This photo was taken of the furthest right avalanche from the skin track. Photo by Victoria Lytle

Avalanche Problem 2

Today Easterly winds 20-30mph will be forming fresh wind slabs on leeward features. In the alpine where the new snow/old snow interface is more variable, wind slabs are expected to be forming in places with the poor structure described above.These wind slabs could be touchy and may break into a deeper layer of the snowpack. Either way, today is not the day to be venturing into steep terrain. Bottom line is to avoid all slopes steeper than 35 degrees. 

Mountain Weather

Skies were clear on Friday and temperatures averaged in the 20F’s. Winds were light from the West and no precipitation was recorded. Yesterday evening West winds switched to an Easterly direction as the leading edge of a front entered our region and bumped winds to Moderate (15-25mph). Light snow flurries started falling around 2am and an inch of snow was recorded. 

As a front moves from the Southwest up Cook Inlet today stormy conditions will favor the Susitna Valley, but Turnagain Pass and Girdwood may see 2-6” of snow today.  Easterly winds are expected to be 20-30mph with gusts in the 40’s mph and temperature will also rise throughout the day. Snow is expected to transition to rain near sea level late tonight into Sunday morning. Rain/snow line may reach 2500' by tonight. 

Tomorrow expect heavy precipitation in the upper elevations with rain at sea level as a front moves into the Gulf of Alaska. Strong Easterly winds are expected along along Turnagain Arm and rain/snow line is expected to be around 1500’ tomorrow.  Precipitation and elevated winds are expected through Monday and above freezing temperatures will likely linger into mid week.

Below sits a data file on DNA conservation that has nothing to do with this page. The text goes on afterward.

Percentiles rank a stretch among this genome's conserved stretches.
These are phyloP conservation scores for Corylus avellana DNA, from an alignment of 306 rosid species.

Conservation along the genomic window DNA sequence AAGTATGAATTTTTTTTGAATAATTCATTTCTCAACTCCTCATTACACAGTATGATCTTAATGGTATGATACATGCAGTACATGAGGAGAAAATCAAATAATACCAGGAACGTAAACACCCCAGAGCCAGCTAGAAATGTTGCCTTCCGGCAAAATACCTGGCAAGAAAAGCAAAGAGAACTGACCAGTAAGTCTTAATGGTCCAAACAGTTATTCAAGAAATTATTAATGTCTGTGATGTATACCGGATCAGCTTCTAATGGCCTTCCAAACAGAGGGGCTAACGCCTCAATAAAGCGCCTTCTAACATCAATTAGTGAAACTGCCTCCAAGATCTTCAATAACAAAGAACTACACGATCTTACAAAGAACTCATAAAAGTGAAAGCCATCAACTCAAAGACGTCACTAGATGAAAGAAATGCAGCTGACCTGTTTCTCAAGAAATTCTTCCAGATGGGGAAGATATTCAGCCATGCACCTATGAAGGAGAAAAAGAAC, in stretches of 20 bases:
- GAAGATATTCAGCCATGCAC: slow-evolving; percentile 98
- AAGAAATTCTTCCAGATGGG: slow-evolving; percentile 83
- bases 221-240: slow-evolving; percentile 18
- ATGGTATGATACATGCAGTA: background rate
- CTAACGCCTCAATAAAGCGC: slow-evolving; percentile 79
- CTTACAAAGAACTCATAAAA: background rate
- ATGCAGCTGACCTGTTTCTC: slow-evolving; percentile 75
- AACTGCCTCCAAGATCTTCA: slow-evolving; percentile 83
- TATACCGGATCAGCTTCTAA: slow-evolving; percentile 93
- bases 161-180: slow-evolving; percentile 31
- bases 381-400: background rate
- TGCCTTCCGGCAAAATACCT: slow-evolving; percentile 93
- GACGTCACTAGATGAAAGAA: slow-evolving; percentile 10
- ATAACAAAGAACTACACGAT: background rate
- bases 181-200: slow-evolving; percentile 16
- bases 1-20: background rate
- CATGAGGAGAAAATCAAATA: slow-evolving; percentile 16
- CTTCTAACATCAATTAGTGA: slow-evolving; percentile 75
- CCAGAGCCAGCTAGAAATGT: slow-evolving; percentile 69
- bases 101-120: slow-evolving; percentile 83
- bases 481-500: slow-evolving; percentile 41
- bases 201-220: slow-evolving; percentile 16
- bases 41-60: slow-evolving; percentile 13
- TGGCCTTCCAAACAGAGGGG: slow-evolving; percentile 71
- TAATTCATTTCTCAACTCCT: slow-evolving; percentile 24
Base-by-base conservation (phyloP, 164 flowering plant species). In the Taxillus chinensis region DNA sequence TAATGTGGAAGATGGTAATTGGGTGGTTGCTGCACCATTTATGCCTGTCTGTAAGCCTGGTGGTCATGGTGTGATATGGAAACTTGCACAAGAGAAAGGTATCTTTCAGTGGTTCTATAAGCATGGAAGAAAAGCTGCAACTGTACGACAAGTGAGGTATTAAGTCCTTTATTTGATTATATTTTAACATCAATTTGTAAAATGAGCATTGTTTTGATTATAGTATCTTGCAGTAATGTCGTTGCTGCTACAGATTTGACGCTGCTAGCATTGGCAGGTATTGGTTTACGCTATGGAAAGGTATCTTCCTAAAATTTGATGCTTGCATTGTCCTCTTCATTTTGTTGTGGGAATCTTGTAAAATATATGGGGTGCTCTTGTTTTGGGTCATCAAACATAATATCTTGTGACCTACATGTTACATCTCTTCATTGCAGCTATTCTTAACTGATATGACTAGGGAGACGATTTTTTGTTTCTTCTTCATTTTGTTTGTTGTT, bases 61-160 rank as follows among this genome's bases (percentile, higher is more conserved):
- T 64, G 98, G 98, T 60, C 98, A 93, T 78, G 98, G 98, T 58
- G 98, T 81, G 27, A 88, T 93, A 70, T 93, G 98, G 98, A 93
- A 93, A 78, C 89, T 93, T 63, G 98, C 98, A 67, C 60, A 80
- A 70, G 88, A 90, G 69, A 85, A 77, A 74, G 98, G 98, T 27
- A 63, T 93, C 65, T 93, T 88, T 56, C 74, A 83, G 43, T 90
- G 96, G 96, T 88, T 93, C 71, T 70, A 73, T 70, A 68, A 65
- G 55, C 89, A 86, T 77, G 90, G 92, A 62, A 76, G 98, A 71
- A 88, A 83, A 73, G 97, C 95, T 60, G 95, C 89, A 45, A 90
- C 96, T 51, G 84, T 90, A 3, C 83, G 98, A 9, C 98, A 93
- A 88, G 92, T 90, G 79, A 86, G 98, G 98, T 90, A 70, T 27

*Center Ridge SNOTEL has a disfunctional temperature sensor and temperatures are not reliable. See Turnagain Pass DOT weather station for current temperates at 1000'.

**Seattle Ridge weather station anenometer is covered with rime is not operating at this time. 

PRECIPITATION 24-hour data (6am - 6am)

  Temp Avg (F) Snow (in) Water (in) Snow Depth (in)
Center Ridge (1880') *26  .1  15 
Summit Lake (1400') 16  .2  10 
Alyeska Mid (1700') 25  .11  16 


RIDGETOP 24-hour data (6am - 6am)

  Temp Avg (F) Wind Dir Wind Avg (mph) Wind Gust (mph)
Sunburst (3812') 20  33 
Seattle Ridge(2400') 26  **n/a  **n/a **n/a 

This is a general backcountry avalanche advisory issued for Turnagain Arm with Turnagain Pass as the core advisory area (this advisory does not apply to highways, railroads, or operating ski areas).

Winter snowmachine use open/closed status and riding conditions updates

Riding status is not associated with avalanche danger. An area will be open to motorized use in accordance to the Forest Management Plan when snow coverage is adequate to protect underlying vegetation. Backcountry hazards including avalanche hazard are always present regardless of the open status of motorized use areas.

(Updated: May 06, 2019 )

Glacier District
Johnson Pass: ClosedClosed as of 4.3.19
Placer River: ClosedClosed as of 3.20.19 due to lack of snow.
Skookum Drainage: ClosedPlacer access closed as of 3.20.19 due to lack of snow.
Turnagain Pass: ClosedClosed as of 5/6. Thanks for a great season all, see you next winter!
Twentymile: ClosedClosed as of 3.20.19 due to lack of snow.
Seward District
Carter Lake: Closed
Lost Lake Trail: ClosedClosed as of 3.22.19 due to lack of snow
Primrose Trail: ClosedClosed as of 4.3.19 due to lack of snow
Resurrection Pass Trail: ClosedClosed for the 2018/19 season. Next season will be open to motorized use.
Snug Harbor: ClosedClose as of 5.1.2019
South Fork Snow River Corridor: ClosedClosed as of 3.20.19 due to lack of snow.
Summit Lake: Closed

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The information in this advisory is from the U.S. Forest Service, which is solely responsible for its content. This advisory describes general avalanche conditions and local variations always occur. This advisory provided by the Chugach National Forest, in partnership with Friends of the Chugach National Forest Avalanche Information Center.